aplay -l

Play a track on card "Loopback", device 1, subdevice 0:

aplay -D hw:Loopback,1,0 sometrack.wav

The audio can then be captured from card "Loopback", device 0, subdevice 0, by running arecord in a separate terminal:

arecord -D hw:Loopback,0,0 sometrack_copy.wav

The first application that opens either side of a Loopback decides the sample rate and format. If aplay is started first in this example, this means that arecord must use the same sample rate and format. To change format or rate, both sides of the loopback must first be closed.

When using the ALSA Loopback approach, see the separate repository camilladsp-config. This contains example configuration files for setting up the entire system, and to have it start automatically after boot.

ALSA CamillaDSP "I/O" plugin

ALSA can be extended by plugins in user-space. One such plugin that is intended specifically for CamillaDSP is the ALSA CamillaDSP "I/O" plugin by scripple.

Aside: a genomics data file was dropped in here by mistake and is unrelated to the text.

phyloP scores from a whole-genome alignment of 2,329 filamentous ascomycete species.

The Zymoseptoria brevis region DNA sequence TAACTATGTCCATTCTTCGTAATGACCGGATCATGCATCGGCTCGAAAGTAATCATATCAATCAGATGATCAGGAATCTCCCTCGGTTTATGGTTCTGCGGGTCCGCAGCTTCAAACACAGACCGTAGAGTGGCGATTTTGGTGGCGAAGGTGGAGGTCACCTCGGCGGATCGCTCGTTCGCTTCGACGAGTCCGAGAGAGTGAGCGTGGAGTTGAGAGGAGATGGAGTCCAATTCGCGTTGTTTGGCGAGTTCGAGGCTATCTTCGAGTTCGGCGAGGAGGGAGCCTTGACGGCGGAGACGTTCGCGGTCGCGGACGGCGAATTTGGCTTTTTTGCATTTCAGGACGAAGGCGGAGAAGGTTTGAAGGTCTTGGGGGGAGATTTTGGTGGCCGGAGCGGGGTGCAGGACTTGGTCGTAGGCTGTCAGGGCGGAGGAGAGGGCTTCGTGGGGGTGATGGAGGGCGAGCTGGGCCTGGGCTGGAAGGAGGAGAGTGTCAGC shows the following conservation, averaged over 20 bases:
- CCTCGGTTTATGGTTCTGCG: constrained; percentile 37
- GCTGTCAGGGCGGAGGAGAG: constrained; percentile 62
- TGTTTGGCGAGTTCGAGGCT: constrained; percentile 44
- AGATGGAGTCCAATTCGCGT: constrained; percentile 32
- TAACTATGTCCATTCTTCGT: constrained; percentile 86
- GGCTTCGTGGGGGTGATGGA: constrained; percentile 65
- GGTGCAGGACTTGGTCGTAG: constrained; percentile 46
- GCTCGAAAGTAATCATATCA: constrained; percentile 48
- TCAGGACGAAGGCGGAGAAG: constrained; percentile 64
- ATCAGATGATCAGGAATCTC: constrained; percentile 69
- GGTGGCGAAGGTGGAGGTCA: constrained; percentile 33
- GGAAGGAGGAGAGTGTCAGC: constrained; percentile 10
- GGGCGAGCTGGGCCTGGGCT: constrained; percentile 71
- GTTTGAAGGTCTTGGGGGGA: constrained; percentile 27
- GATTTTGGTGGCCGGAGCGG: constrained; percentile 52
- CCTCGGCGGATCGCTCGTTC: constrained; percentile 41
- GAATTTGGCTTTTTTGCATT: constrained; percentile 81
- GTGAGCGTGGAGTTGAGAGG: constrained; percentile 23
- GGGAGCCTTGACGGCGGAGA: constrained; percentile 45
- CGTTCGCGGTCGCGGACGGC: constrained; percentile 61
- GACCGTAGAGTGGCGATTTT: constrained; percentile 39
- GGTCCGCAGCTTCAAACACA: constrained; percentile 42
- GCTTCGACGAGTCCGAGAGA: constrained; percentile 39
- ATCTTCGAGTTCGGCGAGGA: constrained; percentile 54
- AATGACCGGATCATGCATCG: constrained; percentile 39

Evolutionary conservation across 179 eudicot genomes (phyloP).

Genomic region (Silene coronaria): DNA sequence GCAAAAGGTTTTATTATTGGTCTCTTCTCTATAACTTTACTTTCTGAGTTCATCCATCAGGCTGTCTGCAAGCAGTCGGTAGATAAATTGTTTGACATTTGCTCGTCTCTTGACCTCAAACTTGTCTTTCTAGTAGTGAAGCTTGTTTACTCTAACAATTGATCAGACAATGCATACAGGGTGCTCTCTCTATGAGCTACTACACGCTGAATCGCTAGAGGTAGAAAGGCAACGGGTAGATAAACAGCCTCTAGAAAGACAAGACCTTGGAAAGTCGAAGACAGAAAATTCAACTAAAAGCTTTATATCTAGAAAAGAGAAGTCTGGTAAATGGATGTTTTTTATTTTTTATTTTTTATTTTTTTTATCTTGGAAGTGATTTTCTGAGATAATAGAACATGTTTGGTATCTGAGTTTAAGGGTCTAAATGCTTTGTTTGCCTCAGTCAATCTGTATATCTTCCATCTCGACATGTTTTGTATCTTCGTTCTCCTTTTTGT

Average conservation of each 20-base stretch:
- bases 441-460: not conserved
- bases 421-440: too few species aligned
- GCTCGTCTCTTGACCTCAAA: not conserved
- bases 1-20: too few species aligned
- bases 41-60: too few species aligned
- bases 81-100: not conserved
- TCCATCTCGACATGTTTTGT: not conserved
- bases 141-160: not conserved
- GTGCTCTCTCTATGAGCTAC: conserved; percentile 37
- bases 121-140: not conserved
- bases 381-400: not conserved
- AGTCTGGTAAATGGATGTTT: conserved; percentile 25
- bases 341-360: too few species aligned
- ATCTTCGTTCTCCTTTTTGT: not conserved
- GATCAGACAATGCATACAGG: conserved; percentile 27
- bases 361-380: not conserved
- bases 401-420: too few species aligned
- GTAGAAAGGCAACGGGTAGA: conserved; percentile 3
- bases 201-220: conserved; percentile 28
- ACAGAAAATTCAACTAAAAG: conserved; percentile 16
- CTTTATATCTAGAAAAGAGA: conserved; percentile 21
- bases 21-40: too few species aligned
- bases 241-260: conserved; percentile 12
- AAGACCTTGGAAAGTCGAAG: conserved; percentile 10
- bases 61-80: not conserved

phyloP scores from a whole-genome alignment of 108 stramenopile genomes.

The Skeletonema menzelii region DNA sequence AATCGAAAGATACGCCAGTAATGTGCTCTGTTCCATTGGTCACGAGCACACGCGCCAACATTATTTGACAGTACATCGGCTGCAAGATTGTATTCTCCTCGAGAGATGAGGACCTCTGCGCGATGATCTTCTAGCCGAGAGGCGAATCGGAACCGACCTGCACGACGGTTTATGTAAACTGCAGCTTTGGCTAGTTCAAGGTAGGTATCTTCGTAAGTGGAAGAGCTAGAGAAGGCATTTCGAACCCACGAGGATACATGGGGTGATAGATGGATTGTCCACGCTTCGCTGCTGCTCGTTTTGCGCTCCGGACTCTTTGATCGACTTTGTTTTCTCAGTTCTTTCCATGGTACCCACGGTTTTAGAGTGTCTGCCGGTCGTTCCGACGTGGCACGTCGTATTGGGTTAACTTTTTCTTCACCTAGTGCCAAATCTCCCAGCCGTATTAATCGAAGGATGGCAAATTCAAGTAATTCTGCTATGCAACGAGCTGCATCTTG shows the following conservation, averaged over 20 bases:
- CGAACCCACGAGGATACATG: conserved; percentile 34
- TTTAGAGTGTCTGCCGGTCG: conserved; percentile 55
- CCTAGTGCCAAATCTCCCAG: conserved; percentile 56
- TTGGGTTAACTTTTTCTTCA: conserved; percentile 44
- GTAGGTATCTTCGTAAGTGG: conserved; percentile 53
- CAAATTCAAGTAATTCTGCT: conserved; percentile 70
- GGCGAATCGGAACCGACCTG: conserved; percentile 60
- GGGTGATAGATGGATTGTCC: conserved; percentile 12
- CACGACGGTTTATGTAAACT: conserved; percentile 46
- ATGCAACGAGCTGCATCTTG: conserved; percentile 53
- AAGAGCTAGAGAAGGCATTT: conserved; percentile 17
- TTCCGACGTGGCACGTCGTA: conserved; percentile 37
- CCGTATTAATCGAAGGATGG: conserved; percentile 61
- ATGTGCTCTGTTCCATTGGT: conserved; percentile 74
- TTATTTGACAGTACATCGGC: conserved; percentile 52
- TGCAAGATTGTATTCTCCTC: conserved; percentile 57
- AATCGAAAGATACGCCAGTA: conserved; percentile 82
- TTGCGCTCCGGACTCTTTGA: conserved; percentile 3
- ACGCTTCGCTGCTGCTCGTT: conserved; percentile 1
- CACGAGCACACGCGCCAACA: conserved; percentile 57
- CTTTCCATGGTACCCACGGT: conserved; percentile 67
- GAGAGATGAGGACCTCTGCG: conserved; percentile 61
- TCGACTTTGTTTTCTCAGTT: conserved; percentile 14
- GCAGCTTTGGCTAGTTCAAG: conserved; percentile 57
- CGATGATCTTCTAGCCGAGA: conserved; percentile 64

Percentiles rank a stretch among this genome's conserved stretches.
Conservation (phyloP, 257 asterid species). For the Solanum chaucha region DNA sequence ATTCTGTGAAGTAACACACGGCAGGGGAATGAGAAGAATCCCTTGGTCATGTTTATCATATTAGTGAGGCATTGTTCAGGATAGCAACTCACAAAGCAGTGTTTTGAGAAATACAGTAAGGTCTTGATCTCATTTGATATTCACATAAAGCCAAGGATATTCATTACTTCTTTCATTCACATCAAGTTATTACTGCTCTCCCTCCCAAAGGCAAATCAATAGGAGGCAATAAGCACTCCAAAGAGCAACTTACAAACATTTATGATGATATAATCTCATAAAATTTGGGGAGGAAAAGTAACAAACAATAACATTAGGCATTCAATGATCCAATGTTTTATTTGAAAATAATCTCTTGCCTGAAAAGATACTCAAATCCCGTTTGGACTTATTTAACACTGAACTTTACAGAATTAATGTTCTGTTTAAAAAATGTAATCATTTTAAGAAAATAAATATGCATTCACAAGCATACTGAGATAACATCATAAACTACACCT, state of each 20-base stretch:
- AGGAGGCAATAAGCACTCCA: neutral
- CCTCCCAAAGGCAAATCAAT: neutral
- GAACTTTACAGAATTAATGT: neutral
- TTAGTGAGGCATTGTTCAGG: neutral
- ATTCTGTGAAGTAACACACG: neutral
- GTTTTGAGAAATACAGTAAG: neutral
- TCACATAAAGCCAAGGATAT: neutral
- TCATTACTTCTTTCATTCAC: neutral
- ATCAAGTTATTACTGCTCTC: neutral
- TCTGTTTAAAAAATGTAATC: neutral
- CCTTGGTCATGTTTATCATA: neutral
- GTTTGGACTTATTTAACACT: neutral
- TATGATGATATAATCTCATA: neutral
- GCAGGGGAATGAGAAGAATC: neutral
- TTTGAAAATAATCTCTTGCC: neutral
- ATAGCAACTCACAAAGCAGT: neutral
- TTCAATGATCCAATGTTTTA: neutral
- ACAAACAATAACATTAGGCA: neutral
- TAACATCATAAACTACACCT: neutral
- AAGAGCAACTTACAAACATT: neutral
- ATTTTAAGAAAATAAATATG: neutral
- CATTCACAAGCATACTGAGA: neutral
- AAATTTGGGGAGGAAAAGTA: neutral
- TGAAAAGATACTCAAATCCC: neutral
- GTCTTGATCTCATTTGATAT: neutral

The plugin starts CamillaDSP whenever an application opens the CamillaDSP plugin PCM device. This makes it possible to support automatic switching of the sample rate. See the plugin readme for how to install and configure it.

Configuration of devices

This example configuration will be used to explain the various options specific to ALSA:

    type: Alsa
    channels: 2
    device: "hw:0,1"
    format: S16LE
    retry_on_error: false (*)
    avoid_blocking_read: false (*)
    type: Alsa
    channels: 2
    device: "hw:Generic_1"
    format: S32LE

Device names

See Find name of device for what to write in the device field.

Sample rate and format

Please see Find valid playback and capture parameters.

Workarounds for device quirks

The ALSA capture device has two optional extra properties that are used to work around quirks of some devices. Both should normally be left out, or set to the default value of false.

ALSA Documentation


A close look at ALSA


ALSA Plugin Documentation




ALSA CamillaDSP plugin




ADAT achieves higher sampling rates by multiplexing two or four 44.1/48kHz audio streams into a single one. A device implementing 8 channels over ADAT at 48kHz will therefore provide 4 channels over ADAT at 96kHz and 2 channels over ADAT at 192kHz.